15. Girard JP, Lehtonen H, Caizergues-Ferrer M, Amalric F, Tollervey D, Lapeyre B. GAR1 is an essential small nucleolar RNP protein required for pre-rRNA processing in yeast. EMBO J. 1992;11:673–82. [PubMed]
16. Henras A, Henry Y, Bousquet-Antonelli C, Noaillac-Depeyre J, Gelugne JP, Caizergues-Ferrer M. Nhp2p and Nop10p are essential for the function of H/ACA snoRNPs. EMBO J. 1998;17:7078–90. [PubMed]
17. Watkins NJ, Gottschalk A, Neubauer G, Kastner B, Fabrizio P, Mann M, Luhrmann R. Cbf5p, a potential pseudouridine synthase, and Nhp2p, a putative RNA-binding protein, are present together with Gar1p in all H BOX/ACA-motif snoRNPs and constitute a common bipartite structure. RNA. 1998;4:1549–68. [PubMed]
18. Baker DL, Youssef OA, Chastkofsky MI, Dy DA, Terns RM, Terns MP. RNA-guided RNA modification: functional organization of the archaeal H/ACA RNP. Genes Dev. 2005;19:1238–48. [PubMed]
19. Rashid R, Liang B, Baker DL, Youssef OA, He Y, Phipps K, Terns RM, Terns MP, Li H. Crystal structure of a Cbf5-Nop10-Gar1 complex and implications in RNA-guided pseudouridylation and dyskeratosis congenita. Mol Cell. 2006;21:249–60. [PubMed]
20. Wang C, Meier UT. Architecture and assembly of mammalian H/ACA small nucleolar and telomerase ribonucleoproteins. EMBO J. 2004;23:1857–67. [PubMed]
21. Lukowiak AA, Narayanan A, Li ZH, Terns RM, Terns MP. The snoRNA domain of vertebrate telomerase RNA functions to localize the RNA within the nucleus. RNA. 2001;7:1833–44. [PubMed]
22. Mitchell JR, Cheng J, Collins K. A box H/ACA small nucleolar RNA-like domain at the human telomerase RNA 3′ end. Mol Cell Biol. 1999;19:567–76. [PMC free article] [PubMed]
23. Pogacic V, Dragon F, Filipowicz W. Human H/ACA small nucleolar RNPs and telomerase share evolutionarily conserved proteins NHP2 and NOP10. Mol Cell Biol. 2000;20:9028–40. [PMC free article] [PubMed]
24. Egan ED, Collins K. Specificity and stoichiometry of subunit interactions in the human telomerase holoenzyme assembled in vivo. Mol Cell Biol. 2010;30:2775–86. [PMC free article] [PubMed]
25. Trahan C, Dragon F. Dyskeratosis congenita mutations in the H/ACA domain of human telomerase RNA affect its assembly into a pre-RNP. RNA. 2009;15:235–43. [PubMed]
26. Vulliamy T, Beswick R, Kirwan M, Marrone A, Digweed M, Walne A, Dokal I. Mutations in the telomerase component NHP2 cause the premature ageing syndrome dyskeratosis congenita. Proc Natl Acad Sci U S A. 2008;105:8073–8. [PubMed]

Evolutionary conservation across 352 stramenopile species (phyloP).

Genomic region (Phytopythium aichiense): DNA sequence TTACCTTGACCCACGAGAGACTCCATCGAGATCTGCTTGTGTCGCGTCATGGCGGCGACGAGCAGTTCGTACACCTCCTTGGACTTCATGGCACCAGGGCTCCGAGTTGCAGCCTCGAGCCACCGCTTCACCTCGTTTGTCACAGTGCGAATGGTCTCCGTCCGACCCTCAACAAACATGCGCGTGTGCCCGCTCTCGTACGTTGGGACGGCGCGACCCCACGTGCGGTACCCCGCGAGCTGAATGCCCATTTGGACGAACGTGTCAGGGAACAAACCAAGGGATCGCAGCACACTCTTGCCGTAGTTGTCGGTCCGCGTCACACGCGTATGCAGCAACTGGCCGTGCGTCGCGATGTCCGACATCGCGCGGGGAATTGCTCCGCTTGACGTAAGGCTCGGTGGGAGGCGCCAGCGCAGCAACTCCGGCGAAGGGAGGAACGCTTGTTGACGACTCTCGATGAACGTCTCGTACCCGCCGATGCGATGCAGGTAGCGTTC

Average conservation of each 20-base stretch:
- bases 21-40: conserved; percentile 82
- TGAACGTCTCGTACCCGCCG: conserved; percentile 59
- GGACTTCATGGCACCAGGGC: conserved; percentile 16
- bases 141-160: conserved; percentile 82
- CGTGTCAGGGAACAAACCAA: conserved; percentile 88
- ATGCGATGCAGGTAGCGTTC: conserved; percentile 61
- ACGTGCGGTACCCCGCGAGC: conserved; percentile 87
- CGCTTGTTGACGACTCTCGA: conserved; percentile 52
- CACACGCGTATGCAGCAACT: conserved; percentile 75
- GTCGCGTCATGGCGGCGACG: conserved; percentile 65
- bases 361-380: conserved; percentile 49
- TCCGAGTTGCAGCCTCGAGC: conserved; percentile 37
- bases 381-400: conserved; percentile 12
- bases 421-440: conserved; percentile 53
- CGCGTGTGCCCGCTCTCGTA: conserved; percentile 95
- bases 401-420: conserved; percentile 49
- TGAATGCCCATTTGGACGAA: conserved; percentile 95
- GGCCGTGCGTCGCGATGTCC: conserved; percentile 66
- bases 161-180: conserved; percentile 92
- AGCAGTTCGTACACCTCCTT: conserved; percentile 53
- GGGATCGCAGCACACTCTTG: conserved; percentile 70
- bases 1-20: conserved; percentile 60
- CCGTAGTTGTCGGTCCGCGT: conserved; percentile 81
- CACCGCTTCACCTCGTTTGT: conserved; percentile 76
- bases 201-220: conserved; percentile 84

27. Walne AJ, Vulliamy T, Marrone A, Beswick R, Kirwan M, Masunari Y, Al-Qurashi FH, Aljurf M, Dokal I. Genetic heterogeneity in autosomal recessive dyskeratosis congenita with one subtype due to mutations in the telomerase-associated protein NOP10. Hum Mol Genet. 2007;16:1619–29. [PMC free article] [PubMed]
28. Duan J, Li L, Lu J, Wang W, Ye K. Structural mechanism of substrate RNA recruitment in H/ACA RNA-guided pseudouridine synthase. Mol Cell. 2009;34:427–39. [PubMed]
29. Liang B, Zhou J, Kahen E, Terns RM, Terns MP, Li H. Structure of a functional ribonucleoprotein pseudouridine synthase bound to a substrate RNA. Nat Struct Mol Biol. 2009;16:740–6. [PubMed]
30. Charpentier B, Muller S, Branlant C. Reconstitution of archaeal H/ACA small ribonucleoprotein complexes active in pseudouridylation. Nucleic Acids Res. 2005;33:3133–44. [PMC free article] [PubMed]
31. Kiss T, Fayet-Lebaron E, Jady BE. Box H/ACA small ribonucleoproteins. Mol Cell. 2010;37:597–606. [PubMed]
32. Hamma T, Reichow SL, Varani G, Ferre-D’Amare AR. The Cbf5-Nop10 complex is a molecular bracket that organizes box H/ACA RNPs. Nat Struct Mol Biol. 2005;12:1101–7. [PubMed]
33. Li L, Ye K. Crystal structure of an H/ACA box ribonucleoprotein particle. Nature. 2006;443:302–7. [PubMed]
34. Nolivos S, Carpousis AJ, Clouet-d’Orval B. The K-loop, a general feature of the Pyrococcus C/D guide RNAs, is an RNA structural motif related to the K-turn. Nucleic Acids Res. 2005;33:6507–14. [PMC free article] [PubMed]
35. Liang B, Xue S, Terns RM, Terns MP, Li H. Substrate RNA positioning in the archaeal H/ACA ribonucleoprotein complex. Nat Struct Mol Biol. 2007;14:1189–1195. [PubMed]
36. Reichow SL, Varani G. Nop10 is a conserved H/ACA snoRNP molecular adaptor. Biochemistry. 2008;47:6148–56. [PubMed]
37. Henras A, Dez C, Noaillac-Depeyre J, Henry Y, Caizergues-Ferrer M. Accumulation of H/ACA snoRNPs depends on the integrity of the conserved central domain of the RNA-binding protein Nhp2p. Nucleic Acids Res. 2001;29:2733–46. [PMC free article] [PubMed]
38. Nottrott S, Hartmuth K, Fabrizio P, Urlaub H, Vidovic I, Ficner R, Luhrmann R. Functional interaction of a novel 15.5kD [U4/U6. U5] tri-snRNP protein with the 5′ stem-loop of U4 snRNA. EMBO J. 1999;18:6119–33. [PubMed]